Hope is a peculiar thing.
The Christian life, I’m told, ought to be characterized and defined by hope. In many biblical passages, hope is given an exemplary status, described as something we retain. Christ’s work on the cross and the resurrection we are now celebrating means that we have hope in the authentic reality that God is “for us.” While this resurrection reality goes beyond strictly ourselves, we are privileged to participate in it. The Christian does not sit around wishing for something, but instead actively lives into hope, allowing it to transform his or her life. Hope must be a possession—something we hold onto, indeed cling to, and wield against life’s slings and arrows of outrageous fortune. As a possession, hope is not abstract and vague, but palpable and practical. It is something not to be studied or contemplated but embodied.
What, then, can be said of hope in the midst of sorrow?
If hope is a possession, why does it sometimes seem to abandon us when we most need it? When we experience suffering and grieving, hope can seem more absent than present. People who are generally hopeful may be surprised to find that in times of grief and despair, hope is nowhere to be found, like a warrior who has carried her sword in her belt all her life, yet is shocked to find her belt vacant suddenly as her enemies approach. When hope seems insipid, it begs the question: Does real hope never waiver? Is fair-weather hope a sign of a lack of faith? And when hope does flicker in the surrounding darkness of my soul, where does it come from? Is it real? And will it ever be here to stay?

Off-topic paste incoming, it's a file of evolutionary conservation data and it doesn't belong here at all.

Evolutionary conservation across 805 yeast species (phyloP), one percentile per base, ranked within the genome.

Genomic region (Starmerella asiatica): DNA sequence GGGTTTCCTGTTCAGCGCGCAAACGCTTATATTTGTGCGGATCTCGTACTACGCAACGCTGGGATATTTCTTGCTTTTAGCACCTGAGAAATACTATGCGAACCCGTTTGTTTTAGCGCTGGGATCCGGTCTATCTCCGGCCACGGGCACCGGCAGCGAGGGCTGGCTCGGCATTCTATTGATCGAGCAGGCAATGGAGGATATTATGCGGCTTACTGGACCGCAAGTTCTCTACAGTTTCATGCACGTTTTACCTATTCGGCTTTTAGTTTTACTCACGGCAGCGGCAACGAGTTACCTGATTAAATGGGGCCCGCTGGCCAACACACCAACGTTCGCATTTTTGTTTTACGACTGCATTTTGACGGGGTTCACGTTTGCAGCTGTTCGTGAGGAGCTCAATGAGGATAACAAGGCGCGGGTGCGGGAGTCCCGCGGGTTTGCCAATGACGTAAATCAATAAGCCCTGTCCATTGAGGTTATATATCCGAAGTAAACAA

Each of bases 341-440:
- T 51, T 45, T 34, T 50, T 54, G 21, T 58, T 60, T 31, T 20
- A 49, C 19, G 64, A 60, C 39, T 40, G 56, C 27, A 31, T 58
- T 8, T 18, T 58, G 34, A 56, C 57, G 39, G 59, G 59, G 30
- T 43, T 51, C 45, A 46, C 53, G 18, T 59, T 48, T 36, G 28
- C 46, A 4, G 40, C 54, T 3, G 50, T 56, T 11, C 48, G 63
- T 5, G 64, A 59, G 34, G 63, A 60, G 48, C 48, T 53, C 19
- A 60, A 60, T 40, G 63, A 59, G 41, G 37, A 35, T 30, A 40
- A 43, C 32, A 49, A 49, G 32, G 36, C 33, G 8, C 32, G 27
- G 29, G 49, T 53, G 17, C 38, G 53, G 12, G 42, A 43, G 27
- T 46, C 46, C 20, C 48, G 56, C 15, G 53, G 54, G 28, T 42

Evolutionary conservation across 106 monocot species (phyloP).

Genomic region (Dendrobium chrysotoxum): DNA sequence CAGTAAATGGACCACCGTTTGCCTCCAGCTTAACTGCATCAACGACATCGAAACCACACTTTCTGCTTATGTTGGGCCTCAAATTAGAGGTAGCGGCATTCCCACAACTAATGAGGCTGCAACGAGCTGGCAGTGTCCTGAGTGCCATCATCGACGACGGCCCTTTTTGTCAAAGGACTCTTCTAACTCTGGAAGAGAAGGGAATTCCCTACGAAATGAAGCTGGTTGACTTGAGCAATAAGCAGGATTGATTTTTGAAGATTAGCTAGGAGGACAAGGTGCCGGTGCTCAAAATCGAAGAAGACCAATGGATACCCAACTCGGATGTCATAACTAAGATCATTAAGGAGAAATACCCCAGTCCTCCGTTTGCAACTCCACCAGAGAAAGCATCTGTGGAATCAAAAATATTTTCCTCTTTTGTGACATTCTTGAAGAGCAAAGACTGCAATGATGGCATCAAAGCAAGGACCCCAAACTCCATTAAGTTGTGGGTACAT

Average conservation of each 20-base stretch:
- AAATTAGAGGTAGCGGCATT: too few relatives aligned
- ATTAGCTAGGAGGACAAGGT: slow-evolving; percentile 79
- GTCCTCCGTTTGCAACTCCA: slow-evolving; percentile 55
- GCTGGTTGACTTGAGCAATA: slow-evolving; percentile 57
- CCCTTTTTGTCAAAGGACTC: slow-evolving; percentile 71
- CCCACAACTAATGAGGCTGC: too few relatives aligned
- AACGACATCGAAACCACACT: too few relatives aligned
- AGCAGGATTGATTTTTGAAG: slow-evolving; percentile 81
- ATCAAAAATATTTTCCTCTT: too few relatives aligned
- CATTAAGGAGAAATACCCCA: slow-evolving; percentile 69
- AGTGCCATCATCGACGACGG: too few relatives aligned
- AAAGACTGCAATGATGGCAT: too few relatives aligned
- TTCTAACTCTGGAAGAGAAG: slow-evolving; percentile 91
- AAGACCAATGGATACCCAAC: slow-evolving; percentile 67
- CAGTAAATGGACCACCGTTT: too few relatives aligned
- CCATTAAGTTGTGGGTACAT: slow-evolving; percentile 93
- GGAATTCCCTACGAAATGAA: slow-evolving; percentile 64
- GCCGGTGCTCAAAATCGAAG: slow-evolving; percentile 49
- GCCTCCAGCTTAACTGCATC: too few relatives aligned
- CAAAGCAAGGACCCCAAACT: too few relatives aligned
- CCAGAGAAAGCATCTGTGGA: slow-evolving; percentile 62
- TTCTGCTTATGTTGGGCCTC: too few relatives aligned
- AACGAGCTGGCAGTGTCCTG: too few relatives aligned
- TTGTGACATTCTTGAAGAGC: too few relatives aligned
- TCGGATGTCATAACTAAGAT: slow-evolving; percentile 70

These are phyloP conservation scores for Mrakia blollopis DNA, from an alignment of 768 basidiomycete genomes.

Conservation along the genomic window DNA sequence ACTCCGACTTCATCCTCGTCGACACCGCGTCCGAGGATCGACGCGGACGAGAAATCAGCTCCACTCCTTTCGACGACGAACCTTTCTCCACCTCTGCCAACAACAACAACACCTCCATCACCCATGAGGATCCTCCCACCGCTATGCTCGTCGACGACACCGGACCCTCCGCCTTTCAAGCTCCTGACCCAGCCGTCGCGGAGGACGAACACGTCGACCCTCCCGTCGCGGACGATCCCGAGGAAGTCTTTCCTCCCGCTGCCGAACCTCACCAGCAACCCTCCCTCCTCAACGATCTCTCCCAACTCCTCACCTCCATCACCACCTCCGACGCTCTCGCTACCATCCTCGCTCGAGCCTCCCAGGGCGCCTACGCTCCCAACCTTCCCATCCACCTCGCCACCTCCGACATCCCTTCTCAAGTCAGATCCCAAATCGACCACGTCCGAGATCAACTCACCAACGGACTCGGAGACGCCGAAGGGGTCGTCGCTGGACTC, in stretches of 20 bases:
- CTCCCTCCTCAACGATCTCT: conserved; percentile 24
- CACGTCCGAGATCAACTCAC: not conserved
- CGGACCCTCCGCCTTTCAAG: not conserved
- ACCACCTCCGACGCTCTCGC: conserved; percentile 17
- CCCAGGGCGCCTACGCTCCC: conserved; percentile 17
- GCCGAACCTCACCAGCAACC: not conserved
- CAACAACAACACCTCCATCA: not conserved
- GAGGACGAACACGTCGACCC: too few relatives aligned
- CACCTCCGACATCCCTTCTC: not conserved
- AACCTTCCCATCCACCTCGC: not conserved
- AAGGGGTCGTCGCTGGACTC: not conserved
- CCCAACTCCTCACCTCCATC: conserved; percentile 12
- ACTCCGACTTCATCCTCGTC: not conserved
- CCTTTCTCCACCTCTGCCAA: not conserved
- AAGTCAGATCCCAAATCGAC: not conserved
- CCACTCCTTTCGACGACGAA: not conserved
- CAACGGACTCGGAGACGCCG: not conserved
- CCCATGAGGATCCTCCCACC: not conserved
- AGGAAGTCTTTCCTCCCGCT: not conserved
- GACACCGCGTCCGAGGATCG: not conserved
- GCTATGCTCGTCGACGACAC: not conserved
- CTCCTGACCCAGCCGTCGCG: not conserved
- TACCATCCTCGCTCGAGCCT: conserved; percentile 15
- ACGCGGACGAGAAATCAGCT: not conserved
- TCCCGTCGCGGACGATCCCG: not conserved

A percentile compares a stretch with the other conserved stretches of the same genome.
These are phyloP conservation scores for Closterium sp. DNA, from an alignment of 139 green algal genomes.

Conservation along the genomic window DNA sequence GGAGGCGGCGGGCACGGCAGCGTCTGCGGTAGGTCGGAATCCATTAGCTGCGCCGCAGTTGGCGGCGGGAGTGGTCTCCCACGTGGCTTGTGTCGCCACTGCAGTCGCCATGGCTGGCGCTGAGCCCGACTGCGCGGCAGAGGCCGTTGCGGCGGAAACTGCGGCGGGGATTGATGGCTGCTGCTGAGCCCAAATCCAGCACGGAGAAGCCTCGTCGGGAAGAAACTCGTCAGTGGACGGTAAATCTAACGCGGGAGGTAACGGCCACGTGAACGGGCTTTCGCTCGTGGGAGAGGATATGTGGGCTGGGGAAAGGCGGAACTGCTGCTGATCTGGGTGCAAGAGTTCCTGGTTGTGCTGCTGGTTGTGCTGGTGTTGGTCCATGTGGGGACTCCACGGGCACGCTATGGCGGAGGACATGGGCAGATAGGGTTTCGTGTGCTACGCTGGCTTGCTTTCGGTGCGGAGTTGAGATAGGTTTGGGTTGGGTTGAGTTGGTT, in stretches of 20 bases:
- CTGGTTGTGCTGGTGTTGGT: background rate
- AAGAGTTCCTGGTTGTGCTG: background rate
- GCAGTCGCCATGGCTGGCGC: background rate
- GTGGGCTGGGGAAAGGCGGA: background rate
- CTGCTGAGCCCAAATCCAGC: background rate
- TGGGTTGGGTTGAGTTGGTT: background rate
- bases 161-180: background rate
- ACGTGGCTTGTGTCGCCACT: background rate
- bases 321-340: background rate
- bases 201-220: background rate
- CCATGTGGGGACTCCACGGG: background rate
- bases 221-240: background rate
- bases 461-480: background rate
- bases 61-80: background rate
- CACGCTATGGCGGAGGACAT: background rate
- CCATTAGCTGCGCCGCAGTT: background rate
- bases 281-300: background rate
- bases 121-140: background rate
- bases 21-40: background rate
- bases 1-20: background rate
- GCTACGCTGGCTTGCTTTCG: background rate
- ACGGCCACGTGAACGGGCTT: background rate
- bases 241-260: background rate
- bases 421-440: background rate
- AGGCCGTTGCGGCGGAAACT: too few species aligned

I want to contend that hope is something that we can possess constantly, though the warm, fuzzy feeling it exudes is not constant. Life is finite, fragile, and, sometimes, quite difficult. There is far more to hope than feeling positive and happy. It is easy to depend too much on the extent to which we feel hope when we consider whether or not we possess hope. Sometimes, when darkness surrounds us, we realize how deep-seated the hope within us really is, a rooted assurance at work in our lives even when we do not feel elation. The temporary disappearance of positive feelings does not necessarily imply that we have no longer have hope. Over time, joy will return, and our hope will be easily recognizable again.
Yet in the meantime, we can still possess hope when it is beyond our conscious recognition. Hope keeps pushing us, often kicking and screaming, back to God. And once in a while, its light flickers in our souls, offering us a reminder that deep inside of us, beyond our present experience, hope is still at work deep within by the power of the Holy Spirit, making us whole and leading us onward toward the goal of life in Christ, which we celebrate in the light of the empty tomb.
Written by Brian Lays, middler MDiv student at Pittsburgh Theological Seminary.